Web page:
Depicted: Admiral Markets MetaTrader 5 - Robusta Daily Chart. Date Range: 1 July 2009 - 11 April 2016. Date Captured: 4 February 2021. Past performance is not necessarily an indication of future performance.
If we head back to 3 May 2011, indicated by the first red line above, robusta prices were around $1.18 per pound, compared with $3.05 per pound for arabica on the same date.
In other words, in 2011, arabica coffee was $1.87 more expensive per pound than robusta. But in 2013, this price difference reduced to just $0.38 per pound, making arabica appear much cheaper than before when compared to its less flavoursome counterpart.
This change in the difference of price would have made arabica more desirable for those previously demanding robusta and most likely contributed to the subsequent spike in arabica prices in 2014.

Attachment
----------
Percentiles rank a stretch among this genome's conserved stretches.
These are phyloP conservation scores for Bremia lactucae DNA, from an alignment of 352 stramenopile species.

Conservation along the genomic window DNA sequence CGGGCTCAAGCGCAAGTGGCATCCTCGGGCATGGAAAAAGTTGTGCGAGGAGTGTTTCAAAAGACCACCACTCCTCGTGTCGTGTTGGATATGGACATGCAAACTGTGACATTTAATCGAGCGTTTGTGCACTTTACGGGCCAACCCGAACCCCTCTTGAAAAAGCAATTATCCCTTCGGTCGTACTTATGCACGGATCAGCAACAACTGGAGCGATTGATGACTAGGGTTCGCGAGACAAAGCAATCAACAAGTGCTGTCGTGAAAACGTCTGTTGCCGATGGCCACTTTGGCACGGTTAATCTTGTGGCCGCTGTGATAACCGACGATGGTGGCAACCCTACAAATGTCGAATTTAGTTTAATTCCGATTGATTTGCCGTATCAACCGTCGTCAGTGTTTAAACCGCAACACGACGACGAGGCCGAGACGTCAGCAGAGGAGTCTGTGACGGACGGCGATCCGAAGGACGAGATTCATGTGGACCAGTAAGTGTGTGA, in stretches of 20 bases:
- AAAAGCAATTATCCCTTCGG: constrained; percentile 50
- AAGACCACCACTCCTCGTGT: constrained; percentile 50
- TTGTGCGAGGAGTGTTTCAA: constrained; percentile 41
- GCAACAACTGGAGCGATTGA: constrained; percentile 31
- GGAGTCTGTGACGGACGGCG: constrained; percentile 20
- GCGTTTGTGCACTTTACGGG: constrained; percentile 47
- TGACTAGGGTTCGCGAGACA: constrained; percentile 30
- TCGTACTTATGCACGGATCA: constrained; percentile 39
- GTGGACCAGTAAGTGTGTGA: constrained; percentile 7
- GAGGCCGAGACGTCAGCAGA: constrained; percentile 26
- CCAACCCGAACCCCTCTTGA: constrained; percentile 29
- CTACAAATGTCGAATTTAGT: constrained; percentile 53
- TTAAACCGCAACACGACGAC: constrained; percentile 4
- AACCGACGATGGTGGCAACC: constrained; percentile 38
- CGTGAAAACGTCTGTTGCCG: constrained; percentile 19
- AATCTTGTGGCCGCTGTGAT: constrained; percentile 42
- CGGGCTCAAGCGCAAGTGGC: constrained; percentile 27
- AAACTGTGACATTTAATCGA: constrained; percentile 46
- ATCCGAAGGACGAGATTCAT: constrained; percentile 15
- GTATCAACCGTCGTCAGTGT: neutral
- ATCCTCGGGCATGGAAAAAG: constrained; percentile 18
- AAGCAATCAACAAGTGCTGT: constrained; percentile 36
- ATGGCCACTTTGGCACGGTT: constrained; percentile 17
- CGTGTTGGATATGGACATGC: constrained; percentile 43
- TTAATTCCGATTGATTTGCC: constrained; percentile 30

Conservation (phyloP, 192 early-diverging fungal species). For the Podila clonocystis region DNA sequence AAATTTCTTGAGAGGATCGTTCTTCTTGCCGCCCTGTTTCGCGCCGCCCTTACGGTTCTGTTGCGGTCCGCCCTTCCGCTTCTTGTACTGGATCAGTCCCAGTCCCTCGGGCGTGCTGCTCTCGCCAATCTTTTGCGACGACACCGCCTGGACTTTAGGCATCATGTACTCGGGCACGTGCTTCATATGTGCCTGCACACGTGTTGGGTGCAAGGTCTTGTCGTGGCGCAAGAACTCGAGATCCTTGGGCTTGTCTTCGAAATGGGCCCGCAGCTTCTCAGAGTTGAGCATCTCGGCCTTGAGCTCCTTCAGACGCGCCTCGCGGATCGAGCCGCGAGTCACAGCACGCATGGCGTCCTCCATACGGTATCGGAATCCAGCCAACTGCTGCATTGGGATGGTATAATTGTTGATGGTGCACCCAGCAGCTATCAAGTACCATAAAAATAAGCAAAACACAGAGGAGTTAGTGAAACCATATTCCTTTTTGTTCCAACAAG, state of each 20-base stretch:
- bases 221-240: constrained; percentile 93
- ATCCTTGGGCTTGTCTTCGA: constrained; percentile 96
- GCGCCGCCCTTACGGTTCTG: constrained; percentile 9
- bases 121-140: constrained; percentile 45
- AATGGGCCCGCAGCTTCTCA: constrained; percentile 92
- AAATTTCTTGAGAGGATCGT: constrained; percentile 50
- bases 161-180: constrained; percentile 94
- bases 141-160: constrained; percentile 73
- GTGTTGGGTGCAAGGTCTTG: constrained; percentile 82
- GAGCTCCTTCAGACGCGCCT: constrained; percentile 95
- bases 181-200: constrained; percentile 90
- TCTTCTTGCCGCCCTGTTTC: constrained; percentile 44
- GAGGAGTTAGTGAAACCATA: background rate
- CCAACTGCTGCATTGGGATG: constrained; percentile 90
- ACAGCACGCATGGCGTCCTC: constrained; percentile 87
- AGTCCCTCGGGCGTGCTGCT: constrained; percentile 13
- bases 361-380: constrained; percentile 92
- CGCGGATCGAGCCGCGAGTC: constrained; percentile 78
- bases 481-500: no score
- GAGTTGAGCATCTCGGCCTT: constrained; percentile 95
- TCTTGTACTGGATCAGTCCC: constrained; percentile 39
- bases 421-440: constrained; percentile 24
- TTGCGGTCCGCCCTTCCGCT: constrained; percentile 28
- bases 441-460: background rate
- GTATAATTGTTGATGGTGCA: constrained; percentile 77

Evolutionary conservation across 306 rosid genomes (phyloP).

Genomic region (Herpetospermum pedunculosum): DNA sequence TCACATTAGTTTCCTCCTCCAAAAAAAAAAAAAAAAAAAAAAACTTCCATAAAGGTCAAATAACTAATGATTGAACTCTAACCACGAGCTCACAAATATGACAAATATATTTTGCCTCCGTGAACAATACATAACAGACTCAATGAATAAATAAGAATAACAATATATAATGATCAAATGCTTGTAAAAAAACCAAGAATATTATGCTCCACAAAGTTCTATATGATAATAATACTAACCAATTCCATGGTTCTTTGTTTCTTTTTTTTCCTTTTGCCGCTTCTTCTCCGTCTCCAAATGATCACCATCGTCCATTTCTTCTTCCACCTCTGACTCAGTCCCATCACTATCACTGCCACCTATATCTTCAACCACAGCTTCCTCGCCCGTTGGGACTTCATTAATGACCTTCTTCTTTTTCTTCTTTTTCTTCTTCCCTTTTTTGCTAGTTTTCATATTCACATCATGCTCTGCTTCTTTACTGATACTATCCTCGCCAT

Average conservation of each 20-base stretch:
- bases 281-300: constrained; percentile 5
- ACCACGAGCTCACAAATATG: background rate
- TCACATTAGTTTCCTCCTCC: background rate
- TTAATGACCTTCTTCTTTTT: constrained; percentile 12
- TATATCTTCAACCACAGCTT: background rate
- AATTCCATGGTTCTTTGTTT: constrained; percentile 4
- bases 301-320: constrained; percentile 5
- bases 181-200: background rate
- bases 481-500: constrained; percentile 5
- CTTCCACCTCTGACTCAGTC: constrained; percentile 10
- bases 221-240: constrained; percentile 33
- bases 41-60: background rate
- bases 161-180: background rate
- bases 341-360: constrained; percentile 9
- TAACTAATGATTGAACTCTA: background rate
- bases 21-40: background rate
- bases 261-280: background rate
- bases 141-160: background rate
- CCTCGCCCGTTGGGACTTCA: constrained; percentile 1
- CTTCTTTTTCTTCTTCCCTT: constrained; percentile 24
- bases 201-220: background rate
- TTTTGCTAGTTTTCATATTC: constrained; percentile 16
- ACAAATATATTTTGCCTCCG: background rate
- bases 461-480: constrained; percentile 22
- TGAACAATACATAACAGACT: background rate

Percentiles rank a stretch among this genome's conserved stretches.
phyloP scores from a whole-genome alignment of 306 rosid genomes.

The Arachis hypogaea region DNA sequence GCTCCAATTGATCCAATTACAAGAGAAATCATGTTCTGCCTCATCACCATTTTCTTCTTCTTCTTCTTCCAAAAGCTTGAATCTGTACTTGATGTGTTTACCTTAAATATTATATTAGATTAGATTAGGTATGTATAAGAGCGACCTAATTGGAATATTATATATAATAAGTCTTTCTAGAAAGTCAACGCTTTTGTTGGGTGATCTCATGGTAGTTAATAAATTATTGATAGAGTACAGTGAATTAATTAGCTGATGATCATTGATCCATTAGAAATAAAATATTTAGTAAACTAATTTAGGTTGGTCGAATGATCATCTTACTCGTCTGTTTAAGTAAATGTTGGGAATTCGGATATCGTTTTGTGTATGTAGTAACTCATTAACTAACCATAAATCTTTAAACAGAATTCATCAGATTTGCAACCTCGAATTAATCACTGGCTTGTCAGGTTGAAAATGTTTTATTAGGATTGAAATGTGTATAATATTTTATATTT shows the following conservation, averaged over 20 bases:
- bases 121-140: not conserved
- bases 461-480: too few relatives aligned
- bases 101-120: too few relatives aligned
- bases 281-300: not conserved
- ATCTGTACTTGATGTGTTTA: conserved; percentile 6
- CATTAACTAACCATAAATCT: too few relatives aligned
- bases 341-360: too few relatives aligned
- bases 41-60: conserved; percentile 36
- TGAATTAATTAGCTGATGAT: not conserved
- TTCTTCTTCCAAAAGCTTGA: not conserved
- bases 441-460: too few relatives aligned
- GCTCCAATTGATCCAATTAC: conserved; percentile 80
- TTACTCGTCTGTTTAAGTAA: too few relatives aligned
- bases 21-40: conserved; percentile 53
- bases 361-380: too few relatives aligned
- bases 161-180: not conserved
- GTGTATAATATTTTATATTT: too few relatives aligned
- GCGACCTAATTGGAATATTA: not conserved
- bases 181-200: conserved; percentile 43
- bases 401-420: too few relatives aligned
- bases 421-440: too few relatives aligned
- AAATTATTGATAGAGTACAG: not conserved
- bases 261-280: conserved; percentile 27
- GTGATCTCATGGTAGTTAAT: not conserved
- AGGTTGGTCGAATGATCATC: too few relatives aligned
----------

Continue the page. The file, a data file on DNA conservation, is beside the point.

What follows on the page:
This is an example of how changes in price can cause a switch in demand between the main two types of coffee.
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Plant disease, like weather, is a potential danger which most soft commodities are at risk of. As we have already seen above, in 2014 arabica prices rose steeply.
As well as adverse weather conditions in Brazil, the increased outbreak of a disease known as “Coffee Leaf Rust” in Central America also contributed to lower supply and a subsequent rise in price. This was especially prevalent in Guatemala, with officials estimating that 70% of the country’s coffee crop in 2013 was affected by the rust.
The robusta beans come from a much more resilient plant than that of arabica, which is more delicate. This means that the plant which bears arabica beans is a lot more susceptible to having its crop ruined by either adverse weather or plant disease, something which should be borne in mind if trading arabica coffee futures.
With over 90% of coffee production taking place in developing countries, mainly South America, political instability or social unrest could affect coffee production. As such, the coffee futures market tends to react very quickly to any hint of these types of situations emerging from one of the main coffee producing nations.